Homemade Smart Glasses shows why Smart Glasses are Hard

[Harris Shallcross] decided to build a pair of smart glasses and recently completed a first prototype of his project ‘Ochi’ – an STM32 based, BLE-connected, OLED eyeglass display. There are of course several homebrew smart glasses projects out there; many are more polished-looking and nearly all of them also display information from a smartphone over Bluetooth. This one is interesting partly because it highlights many of the design challenges that smart glasses and other near-eye displays face. It also demonstrates the iterative development process: begin by getting something working to learn what does and doesn’t cut it at a basic level, and don’t optimize prematurely; let the process bring problems to the surface.

Ochi-1 Smart Glasses BBC feed SquareFor his project, [Harris Shallcross] used a small 0.95″ diagonal 96×64 color OLED as the display. The lens is from a knockoff Google Cardboard headset, and is held in a 3D printed piece that slides along a wire rail to adjust focus. The display uses a custom font and is driven by an STM32 microcontroller on a small custom PCB, with an HM11 BLE module to receive data wirelessly. Power is provided by a rechargeable lithium-ion battery with a boost converter. An Android app handles sending small packets of data over Bluetooth for display. The prototype software handles display of time and date, calendar, BBC news feed, or weather information.

Devices like these have a lot to deal with. Weight and distribution of that weight is a concern, the size and comfort of the optics is important, and displaying data on a small OLED is only part of the battle – choosing what information to display and when are vital to the device being actually useful in any way, otherwise it’s just a tech demo.

This project set out to show whether it was possible to use the parts listed to make a glasses mounted smart display that was at least somewhat functional, and the software to support it. Clearly, [Harris Shallcross] succeeded at that, but what really showcases the development process is his list of improvements – what he decided needs to go into a second version, and why. One of those goals is to improve the optics; perhaps there’s something to learn from The $60 Bluetooth Head Mounted Display project, which used a similar OLED and a prism to locate the display off to the side instead of in front.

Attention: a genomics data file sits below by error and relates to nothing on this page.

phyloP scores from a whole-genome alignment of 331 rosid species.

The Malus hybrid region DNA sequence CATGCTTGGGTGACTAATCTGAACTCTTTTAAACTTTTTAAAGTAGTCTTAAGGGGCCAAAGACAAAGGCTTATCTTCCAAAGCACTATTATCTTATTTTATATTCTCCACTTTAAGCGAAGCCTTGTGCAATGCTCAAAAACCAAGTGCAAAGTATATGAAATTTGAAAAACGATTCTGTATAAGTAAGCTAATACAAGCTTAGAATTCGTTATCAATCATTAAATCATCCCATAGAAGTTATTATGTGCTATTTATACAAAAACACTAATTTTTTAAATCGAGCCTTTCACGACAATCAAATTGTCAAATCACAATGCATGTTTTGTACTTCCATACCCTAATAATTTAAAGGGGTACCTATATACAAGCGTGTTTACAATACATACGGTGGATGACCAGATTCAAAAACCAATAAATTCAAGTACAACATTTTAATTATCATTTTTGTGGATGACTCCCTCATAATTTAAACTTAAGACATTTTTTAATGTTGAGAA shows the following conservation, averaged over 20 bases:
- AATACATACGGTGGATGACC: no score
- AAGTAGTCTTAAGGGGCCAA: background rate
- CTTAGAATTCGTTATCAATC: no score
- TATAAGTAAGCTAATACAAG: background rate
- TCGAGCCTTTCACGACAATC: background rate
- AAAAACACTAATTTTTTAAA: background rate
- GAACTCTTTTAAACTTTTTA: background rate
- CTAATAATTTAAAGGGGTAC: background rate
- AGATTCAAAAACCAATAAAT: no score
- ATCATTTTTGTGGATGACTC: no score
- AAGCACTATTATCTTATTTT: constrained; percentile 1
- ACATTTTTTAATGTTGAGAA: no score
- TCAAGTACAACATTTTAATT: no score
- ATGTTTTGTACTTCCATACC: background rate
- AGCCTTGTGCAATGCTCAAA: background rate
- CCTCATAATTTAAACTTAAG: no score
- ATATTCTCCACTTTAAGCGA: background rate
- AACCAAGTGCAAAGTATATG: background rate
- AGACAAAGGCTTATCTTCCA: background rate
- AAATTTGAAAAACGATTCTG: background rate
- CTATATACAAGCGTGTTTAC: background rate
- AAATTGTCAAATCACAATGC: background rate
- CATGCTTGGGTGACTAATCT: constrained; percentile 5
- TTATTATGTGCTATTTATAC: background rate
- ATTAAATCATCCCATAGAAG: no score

13 thoughts on “Homemade Smart Glasses shows why Smart Glasses are Hard

    1. Thanks! I’d love to try out one of those Kopin displays though £720 is a little out of my price range… My next display – if I can get hold of some, should be some of the small circular OLEDs used in smartwatches though getting hold of small quantities seems elusive right now.

  1. I suspect that for some applications it would be easier to add two HD phone camera modules to the front of a cheap VR rig and then map the two stereo graphics streams together. The lag may be a bit much for some scenarios but for others it would be an ideal AR implementation where you can even use depth to convey the relative importance of parts of the graphics.

  2. I’ve been wanting to do a glasses-mounted display (preferably one I can see through!) and I was looking at what was out there for tiny OLED displays, because I figured the usual 0.96″ 128×64 I2C ones were too big for what I wanted. I found some 0.66″ 64×48 pixel displays on ebay, same SSD1306 setup as the usual ones.

    Just search ‘0.66″ OLED’, or if you want to find all sorts of different sizes, I simply searched for ‘white OLED display’. There’s quite a wide variety, from ones perfect for a single line of tiny text, to ones roughly the size of a 4×20 character LCD…but with a *lot* more pixels. (Plus, if you look, you can find some 3 and 4 inch full color OLED displays which are supposedly easy to work with.) Every time I look at that stuff I get all kid-in-a-candy-shop and eventually realize I can afford exactly *none of it*. ;(

      1. I can’t even afford more than 1-2 of the regular 0.96″ I2C ones you can find everywhere for <$10. ;'(

        It's easy enough to set up I figure. You have the display perpendicular to the final image plane, bounce it off a 45° mirror, through a biconvex lens, down whatever distance it needs to travel to another biconvex lens and 45° mirror that then bounces the image straight across in front of your eye… Where you have a little piece of polycarbonate or whatever you want, at an angle, with mirrored window tint film on it, to receive the image. (Sort of like a teleprompter.)

        I'm a little fuzzy on exactly how the optical elements work out (Now that I think about it, that might be one too many mirrors.) because I'm too damn poor to experiment with those, too… But I think it'd be along those general lines.

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